Operations | May 2013 | By John Morell
Get a Grip on Big Data
Franchisees, C-suite executives, and marketing experts in the limited-service industry have likely all come across the term big data in some form or another over the last couple of years.
But unless their background or interests lie in analytics or statistics, they probably shrugged it off as part of a conversation between numbers nerds.
Now, however, things are about to change.
“A revolution is going to happen,” says Chris Diener, vice president of analytics for San Francisco–based AbsolutData, which consults with companies in the hospitality industry and others about collecting and interpreting data.
“We can’t say when, but we’re already seeing the start of it, and it’s going to change the way businesses operate forever,” he adds.
“The quick serve that masters big data first will have a huge edge on its competition. It will be flying over the marketplace while everyone else is on a bicycle.”
In a nutshell, big data refers to the mass amount of information companies must contend with, both now and in the future.
If one pictures a quick-service headquarters as an airport, for example, data like Twitter comments, kids’ meal sales in San Antonio, and the price of Equal packets are circling above in a holding pattern.
Data analysts are tasked with figuring out which pieces of information they need to “land” and then place them into one of two categories: structured or unstructured data, says Julie Washington, senior vice president and chief brand officer for Jamba Juice.
In the structured bin goes information coming from the POS that shows what’s selling, where, and at what time.
Information is also compiled from social media—such as responses and likes—and from hard information like names, e-mail addresses, and physical addresses gathered through a loyalty program.
In addition, information comes in from suppliers regarding product availability and internal transportation, among other bits of data.
In large organizations, there exists a lot of data and information to be digested, much of which is likely to help a brand determine its health and direction.
However, the information is also internal. This means that analyzing all of the structured information might give a decent view of what’s selling and when, but no indication as to why, Diener says.
That’s where unstructured data comes in. It’s the information outside the business that may possibly have an effect on it and effectively answer the “why” questions.
This includes information about weather patterns, traffic patterns, and population variations at a location at various times of the day, for example.
Some companies even employ “scrapers” to dig and mine for mentions of the business on social media networks, forums, and chat sites.
The art and science of big data involve taking both structured and unstructured data and figuring out how to incorporate them into marketing and operations planning. Modern high-tech companies like Google, Amazon, and Facebook have been doing this for years, and now other industries—limited service included—are trying to capitalize, too.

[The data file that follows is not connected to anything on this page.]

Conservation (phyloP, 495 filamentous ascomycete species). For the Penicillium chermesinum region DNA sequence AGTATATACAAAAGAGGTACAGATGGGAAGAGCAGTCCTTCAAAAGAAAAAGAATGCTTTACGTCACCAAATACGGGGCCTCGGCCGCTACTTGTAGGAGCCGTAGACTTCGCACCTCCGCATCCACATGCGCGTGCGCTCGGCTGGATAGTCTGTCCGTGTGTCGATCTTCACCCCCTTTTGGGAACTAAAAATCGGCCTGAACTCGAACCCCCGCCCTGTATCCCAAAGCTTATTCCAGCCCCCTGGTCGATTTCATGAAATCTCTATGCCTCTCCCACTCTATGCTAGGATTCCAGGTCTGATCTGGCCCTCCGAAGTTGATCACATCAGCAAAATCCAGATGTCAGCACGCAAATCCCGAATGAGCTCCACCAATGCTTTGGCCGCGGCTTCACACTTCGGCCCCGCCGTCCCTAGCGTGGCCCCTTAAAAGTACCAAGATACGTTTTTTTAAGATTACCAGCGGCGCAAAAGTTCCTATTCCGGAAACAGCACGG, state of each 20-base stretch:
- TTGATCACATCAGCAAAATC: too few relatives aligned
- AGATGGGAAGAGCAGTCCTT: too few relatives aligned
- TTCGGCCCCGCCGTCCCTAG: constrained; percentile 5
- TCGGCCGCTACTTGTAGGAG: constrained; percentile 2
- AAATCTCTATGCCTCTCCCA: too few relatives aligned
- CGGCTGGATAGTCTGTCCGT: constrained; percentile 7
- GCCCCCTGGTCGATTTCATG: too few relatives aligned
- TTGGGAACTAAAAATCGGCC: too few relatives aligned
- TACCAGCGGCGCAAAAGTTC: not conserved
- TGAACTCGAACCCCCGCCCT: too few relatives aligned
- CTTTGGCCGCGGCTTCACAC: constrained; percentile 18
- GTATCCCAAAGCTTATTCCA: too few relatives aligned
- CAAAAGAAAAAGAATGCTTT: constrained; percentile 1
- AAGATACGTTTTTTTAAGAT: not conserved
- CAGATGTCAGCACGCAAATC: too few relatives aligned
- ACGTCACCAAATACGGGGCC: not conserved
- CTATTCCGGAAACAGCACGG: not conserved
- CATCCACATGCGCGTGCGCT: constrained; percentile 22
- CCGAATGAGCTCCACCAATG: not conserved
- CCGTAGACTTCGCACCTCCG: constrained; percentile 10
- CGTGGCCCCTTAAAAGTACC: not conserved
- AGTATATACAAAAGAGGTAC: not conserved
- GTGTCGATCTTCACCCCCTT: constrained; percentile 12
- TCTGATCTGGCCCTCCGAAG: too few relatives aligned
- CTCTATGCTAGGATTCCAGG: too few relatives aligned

“It’s all about making predictions based off of this super data,” says Jim Gallo, national director of business analytics at Information Control Corporation.
“It’s taking geospatial data, such as the knowledge that you have a large number of loyalty club members passing by your interstate exit on their way home from work, and sending them texts about a special dinner offer you’re having today,” he says.
“If done right, you’ll also know about how many will use the offer and how much product you should stock.”
Although organizations have been producing an impressive volume of data for years, it wasn’t until big data recently rolled around that they’ve been able to figure out exactly how to gain critical insights and value from it, says Brendan O’Meara, managing director of worldwide retail for Microsoft in Seattle.
“Historically, companies threw away most of this data because of prohibitive storage costs and weak analysis tools,” he says.
At one point, for instance, a brand may have noticed bigger lunch crowds in a particular unit every other Friday, but may not have investigated the reasons that were fueling the trend.
However, once data is mined and examined, the brand may discover that those high-traffic lunch periods are the result of three nearby factories that have paydays on those Fridays.
This means there may be value in reducing lunch specials on paydays and increasing them on other days to drive more regular traffic, O’Meara says.
Not only has big data been around for many years, but marketing based on this information has, too.
For instance, restaurant operators know that coffee and hot chocolate sales go up when the weather cools down in the fall, and they generally plan their product stock accordingly.
However, the rise of big data promises to take this type of business truism and put some science and statistics behind it, with a little social media thrown into the mix, as well, Diener says. “There’s basically one phrase that all of this data gets funneled down to,” Washington says. “What is the ROI? How does the data we’re collecting relate to the bottom line for the company? In some cases, maybe you’re collecting data that you already have or you’re paying for information you can get for free,” she says. “You’ve got to stay on top of the data coming in and determine how useful it is to your bottom-line goals.”
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